Face it, R&B has seen it’s brighter days. It’s been cooling off considerably for years and 2013 marks some of the lowest commercial numbers for one of my personal favorite genres of music. Just sad. I suppose it was a few years ago I finally came to the realization that neo-soul was dead, even if I held out hope for a resurgence. Or maybe it was when Alicia Keys’ As I Am was less retro than the Diary of Alicia Keys. I dunno. Anyways, Jaheim, one of those more ‘soulful artists’ who straddled contemporary R&B and neo-soul, finds himself fully immersed in the post neo-soul world, but still manages to remain soulful on his sixth studio album, Appreciation Day. It’s not an innovative affair, but in a time where so many R&B artists have went electro or pop (or independent), Jaheim stays true to his roots and ultimately benefits from doing so.
The fine promo single “Age Ain’t A Factor” initiates Appreciation Day, sounding quite ‘Jaheim-like’. Soulful, yet characterized by Jaheim’s ‘hip-hop’ rhythmic lyrics, the pieces all fit together satisfactorily. The most memorable lyrical moment? “The young one that I got, I’m bout to leave her / cause berries sittin’ on the vine, with time a sweeter / if I can be your man, girl, you won’t want for nothin’ / you look better the older you get – Benjamin Button.” How often you hear Benjamin Button referenced in a song, particularly an R&B song? Exactly!
“He Don’t Exist” gives Jaheim a worthwhile adult contemporary R&B ballad that is lush and well sung. The backing vocals further accentuate Ja’s soulful, smooth lead. If there is a quibble, it might be the fast-paced lyrics are, well, too fast paced. But then again, the chorus tickles my fancy: “I think you need the invisible man / so you can never see his flaws and mistakes…” “Morning” brilliantly (if obviously) samples Shirley Murdock’s “As We Lay”, providing a perfect soulful backdrop for Jaheim to paint with his nuanced vocals. Throw in those pure, urban sounding supporting vocals, and Ja is on autopilot. “Do you look fresh, airbrush, magazine? / I’m trin to see if you pretty on me / girl can you keep me callin’ / coming back for just another, another…” Seems like sound inspiration for any lady… course that’s from a man’s perspective.
“What She Really Needs” is in six eight, hearkening back to classic soul, but still embracing the trendy adult contemporary R&B. As always, Jaheim sounds superb, even if the solid, sophisticated cut isn’t his most memorable or best necessarily. “P**** Appreciation Day” is definitely an eye-catcher – at least when you scan the track list and read the title. As a song itself, it features incredibly nuanced and personality-laden vocals from Jaheim, but thematically, it’s incredibly hard to get past the oversexed ode. I mean, homeboy does everything but say what he’s appreciating… Sure, many men feel where Ja is coming from, but it is a bit overindulgent, particularly the “Krispy Kreme glazed in it…” lyric. SMH!
If “P**** Appreciation Day” was too much, the refined “Baby X3” more than atones, delivering signature, lover-man Jaheim at his best. “Baby, baby, baby I’ll do right by you / baby I’ll do right by you / Baby baby tell me what I have to do / baby I’ll do right by you…”, he sings in ultra-gentlemanlike fashion on the refrain. “Shower Scene” and “Sexting” go more overt, but aren’t deal breakers in the least because of the focus on the sensual. “Shower Scene” reminds me of what the late, great Teddy Pendergrass may have sounded like in 2013 (“Turn Off The Lights” was risqué back in 1979). “Sexting” is actually more ‘tasteful’ than expected, certainly more so than the music of Ja’s past. “Sexting” may be most notable because of its dusty drum programming and that rhythmic bass/guitar line. It’s one of the more creative production jobs of the effort.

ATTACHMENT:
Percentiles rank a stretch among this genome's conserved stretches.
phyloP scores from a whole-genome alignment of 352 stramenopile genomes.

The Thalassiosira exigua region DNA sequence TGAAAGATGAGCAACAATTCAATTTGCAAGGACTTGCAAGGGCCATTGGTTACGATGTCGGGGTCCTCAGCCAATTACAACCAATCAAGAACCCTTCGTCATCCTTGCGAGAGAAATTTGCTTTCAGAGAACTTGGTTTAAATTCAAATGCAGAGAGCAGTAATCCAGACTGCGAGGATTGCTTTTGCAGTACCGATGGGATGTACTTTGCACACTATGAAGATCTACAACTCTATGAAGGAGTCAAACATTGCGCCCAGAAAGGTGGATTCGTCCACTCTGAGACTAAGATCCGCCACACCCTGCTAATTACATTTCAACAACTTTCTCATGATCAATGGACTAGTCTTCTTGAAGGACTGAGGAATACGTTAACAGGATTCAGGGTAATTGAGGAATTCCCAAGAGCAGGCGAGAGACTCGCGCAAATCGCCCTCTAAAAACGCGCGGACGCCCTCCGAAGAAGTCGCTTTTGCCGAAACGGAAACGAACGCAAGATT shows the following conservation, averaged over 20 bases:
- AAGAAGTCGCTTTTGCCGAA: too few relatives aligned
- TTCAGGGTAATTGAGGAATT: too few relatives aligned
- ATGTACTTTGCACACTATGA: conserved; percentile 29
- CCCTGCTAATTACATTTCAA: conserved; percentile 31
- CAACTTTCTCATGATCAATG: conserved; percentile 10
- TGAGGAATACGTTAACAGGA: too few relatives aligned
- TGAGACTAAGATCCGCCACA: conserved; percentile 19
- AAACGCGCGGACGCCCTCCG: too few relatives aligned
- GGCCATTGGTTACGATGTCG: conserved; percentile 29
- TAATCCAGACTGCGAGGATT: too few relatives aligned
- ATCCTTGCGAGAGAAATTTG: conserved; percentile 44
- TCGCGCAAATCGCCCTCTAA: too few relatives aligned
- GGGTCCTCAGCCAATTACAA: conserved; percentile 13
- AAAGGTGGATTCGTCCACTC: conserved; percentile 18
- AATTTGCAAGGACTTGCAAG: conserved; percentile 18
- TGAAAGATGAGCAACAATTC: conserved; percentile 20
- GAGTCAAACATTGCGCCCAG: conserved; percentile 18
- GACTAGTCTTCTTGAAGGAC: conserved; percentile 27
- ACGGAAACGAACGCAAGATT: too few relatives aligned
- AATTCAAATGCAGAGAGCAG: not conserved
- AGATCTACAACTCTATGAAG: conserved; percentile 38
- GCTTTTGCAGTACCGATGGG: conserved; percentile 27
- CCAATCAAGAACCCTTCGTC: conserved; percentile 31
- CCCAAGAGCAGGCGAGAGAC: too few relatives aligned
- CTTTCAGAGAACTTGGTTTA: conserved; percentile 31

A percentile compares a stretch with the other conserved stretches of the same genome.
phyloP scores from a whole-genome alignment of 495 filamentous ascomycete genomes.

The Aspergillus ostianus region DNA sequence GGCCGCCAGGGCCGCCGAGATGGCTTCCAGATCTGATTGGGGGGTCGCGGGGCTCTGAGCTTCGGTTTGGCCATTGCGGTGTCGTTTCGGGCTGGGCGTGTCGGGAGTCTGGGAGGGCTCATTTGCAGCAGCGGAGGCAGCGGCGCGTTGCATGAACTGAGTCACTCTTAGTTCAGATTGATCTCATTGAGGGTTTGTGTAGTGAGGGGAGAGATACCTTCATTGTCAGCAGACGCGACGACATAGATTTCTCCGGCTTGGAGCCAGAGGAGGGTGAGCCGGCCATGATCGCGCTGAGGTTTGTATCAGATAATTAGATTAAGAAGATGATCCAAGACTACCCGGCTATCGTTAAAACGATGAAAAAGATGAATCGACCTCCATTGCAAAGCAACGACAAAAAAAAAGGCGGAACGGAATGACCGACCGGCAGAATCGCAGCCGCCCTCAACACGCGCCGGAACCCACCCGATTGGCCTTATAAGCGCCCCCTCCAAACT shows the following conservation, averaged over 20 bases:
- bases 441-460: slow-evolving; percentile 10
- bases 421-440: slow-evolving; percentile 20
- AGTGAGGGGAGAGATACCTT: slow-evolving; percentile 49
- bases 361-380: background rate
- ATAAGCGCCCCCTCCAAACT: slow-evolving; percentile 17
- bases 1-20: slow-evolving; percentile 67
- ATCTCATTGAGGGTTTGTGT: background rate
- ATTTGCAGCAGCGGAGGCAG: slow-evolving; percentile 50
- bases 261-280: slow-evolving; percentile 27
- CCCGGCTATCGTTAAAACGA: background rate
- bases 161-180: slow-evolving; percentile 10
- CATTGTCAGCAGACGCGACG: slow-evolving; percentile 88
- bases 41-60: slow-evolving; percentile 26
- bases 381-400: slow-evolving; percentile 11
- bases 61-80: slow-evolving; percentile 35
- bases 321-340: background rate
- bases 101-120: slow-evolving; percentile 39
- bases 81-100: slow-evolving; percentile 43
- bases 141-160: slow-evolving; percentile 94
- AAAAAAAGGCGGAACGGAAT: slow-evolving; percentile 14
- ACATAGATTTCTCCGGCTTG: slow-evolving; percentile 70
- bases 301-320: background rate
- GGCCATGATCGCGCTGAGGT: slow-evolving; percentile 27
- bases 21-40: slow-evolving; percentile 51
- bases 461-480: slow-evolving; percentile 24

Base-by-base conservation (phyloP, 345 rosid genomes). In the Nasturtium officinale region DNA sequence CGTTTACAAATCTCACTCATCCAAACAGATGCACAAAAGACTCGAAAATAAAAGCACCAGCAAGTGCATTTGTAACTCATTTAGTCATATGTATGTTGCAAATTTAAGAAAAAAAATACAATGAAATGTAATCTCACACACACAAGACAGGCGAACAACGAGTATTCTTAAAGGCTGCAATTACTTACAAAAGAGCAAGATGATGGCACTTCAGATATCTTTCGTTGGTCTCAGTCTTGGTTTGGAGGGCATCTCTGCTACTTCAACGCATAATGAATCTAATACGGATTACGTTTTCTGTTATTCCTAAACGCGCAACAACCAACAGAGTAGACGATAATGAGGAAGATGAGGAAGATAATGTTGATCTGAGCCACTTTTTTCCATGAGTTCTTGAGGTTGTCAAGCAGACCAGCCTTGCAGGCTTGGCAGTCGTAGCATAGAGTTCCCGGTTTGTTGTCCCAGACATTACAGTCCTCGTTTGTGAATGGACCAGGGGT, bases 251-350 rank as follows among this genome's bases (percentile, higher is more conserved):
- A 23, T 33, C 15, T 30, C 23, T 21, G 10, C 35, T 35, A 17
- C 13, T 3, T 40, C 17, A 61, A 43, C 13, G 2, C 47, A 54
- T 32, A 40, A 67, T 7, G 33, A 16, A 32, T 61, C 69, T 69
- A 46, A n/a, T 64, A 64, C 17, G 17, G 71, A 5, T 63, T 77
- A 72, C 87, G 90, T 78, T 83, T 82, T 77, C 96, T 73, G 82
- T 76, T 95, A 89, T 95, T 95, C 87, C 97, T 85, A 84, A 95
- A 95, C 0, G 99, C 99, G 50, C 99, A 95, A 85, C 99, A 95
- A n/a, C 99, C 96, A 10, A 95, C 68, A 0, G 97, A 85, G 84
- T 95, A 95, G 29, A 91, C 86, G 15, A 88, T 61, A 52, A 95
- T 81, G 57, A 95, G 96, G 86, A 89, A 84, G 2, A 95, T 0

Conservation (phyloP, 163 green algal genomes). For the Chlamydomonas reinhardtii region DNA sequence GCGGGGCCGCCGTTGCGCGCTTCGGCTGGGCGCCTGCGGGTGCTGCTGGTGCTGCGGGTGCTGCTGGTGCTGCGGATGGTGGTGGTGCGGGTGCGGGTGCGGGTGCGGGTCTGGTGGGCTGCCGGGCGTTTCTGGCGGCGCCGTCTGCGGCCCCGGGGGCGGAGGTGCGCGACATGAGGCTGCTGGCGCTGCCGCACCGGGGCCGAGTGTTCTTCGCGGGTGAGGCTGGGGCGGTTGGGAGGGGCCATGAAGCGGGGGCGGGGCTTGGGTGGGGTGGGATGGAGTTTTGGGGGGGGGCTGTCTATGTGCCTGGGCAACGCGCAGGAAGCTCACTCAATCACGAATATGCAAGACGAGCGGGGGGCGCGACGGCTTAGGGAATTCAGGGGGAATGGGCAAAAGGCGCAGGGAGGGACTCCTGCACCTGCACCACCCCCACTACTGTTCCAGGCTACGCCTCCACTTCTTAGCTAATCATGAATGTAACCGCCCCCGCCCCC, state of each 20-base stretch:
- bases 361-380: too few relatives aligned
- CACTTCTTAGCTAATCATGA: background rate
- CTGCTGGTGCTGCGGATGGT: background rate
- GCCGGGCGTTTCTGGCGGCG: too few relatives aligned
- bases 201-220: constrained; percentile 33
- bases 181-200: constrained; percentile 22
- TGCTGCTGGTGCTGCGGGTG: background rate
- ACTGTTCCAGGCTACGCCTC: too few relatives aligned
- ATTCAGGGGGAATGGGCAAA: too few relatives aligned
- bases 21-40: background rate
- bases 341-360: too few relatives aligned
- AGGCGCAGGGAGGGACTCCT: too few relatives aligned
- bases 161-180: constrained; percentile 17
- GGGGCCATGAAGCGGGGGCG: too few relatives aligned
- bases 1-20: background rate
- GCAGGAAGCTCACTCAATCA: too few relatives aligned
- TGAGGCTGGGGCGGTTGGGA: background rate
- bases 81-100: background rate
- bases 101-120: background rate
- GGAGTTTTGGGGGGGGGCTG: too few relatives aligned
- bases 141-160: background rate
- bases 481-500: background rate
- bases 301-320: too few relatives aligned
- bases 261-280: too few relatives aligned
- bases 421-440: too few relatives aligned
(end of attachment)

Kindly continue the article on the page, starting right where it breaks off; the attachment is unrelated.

Again atoning for getting too ‘riled up’, Jaheim throws in a big adult contemporary R&B ballad, this time via “I Found You”. On “I Found You”, Jaheim still very much comes off as an old soul, but sort of like “Hush” (from 2007 effort Makings of A Man), the sound is much more contemporary than we’re accustomed to. Does it work? By all means. “Florida” stands out amongst the best, if not the track to beat. It eschews physical love in favor of referencing the issues in Florida given the famous (or infamous) Trayvon Martin incident/case. Jaheim’s runs are incredibly impassioned, rivaling Ron Isley’s signature cues; his investment into this deep cut is obvious. Emotionally-driven over a six-eight groove propelled by a g-minor piano progression, “Florida” is easily among 2013’s most beautiful R&B numbers.
“Sticks and Stones” proceeds in relaxed tempo with lush production work. Solid as anything else, “Sticks and Stones” doesn’t supersede “Florida”. “First Time” follows with more of driven, soulful groove than “Sticks and Stones”. Something of an updated soul cut or ‘neo-soul’ via 2013, Ja performs it well. After all, he wants you to “remember [him] like [he’s] your first”. Penultimate cut “Blame Me” samples Frank Sinatra’s “It Was A Very Good Year”, which gives the cut a nice subtle, chilled out sound. The restrained palette leaves plenty of room for Ja’s warm, nuanced pipes to shine. “Chase Forever” closes the set decently, but doesn’t bring anything new to the table.
Overall, Appreciation Day is yet another consistent, well conceived Jaheim album. It doesn’t really change the formula (save for “Florida”), but for Jaheim’s most dedicated fans, this should be a pro. Could Jaheim shake up the formula more? Maybe, maybe not. He can be just as effective without the more ‘ghetto’ stylings of his past, but also a few tweaks here and there wouldn’t hurt. Still, it’s a quality R&B album and maybe most importantly is that it is a true R&B album in itself.
Favorites: “Age Ain’t A Factor”; “Morning”; “Baby X3”; “Sexting”; “Florida”
Verdict: ✰✰✰½Related articles
Jaheim | Appreciation Day | Atlantic | US Release Date: September 3, 2013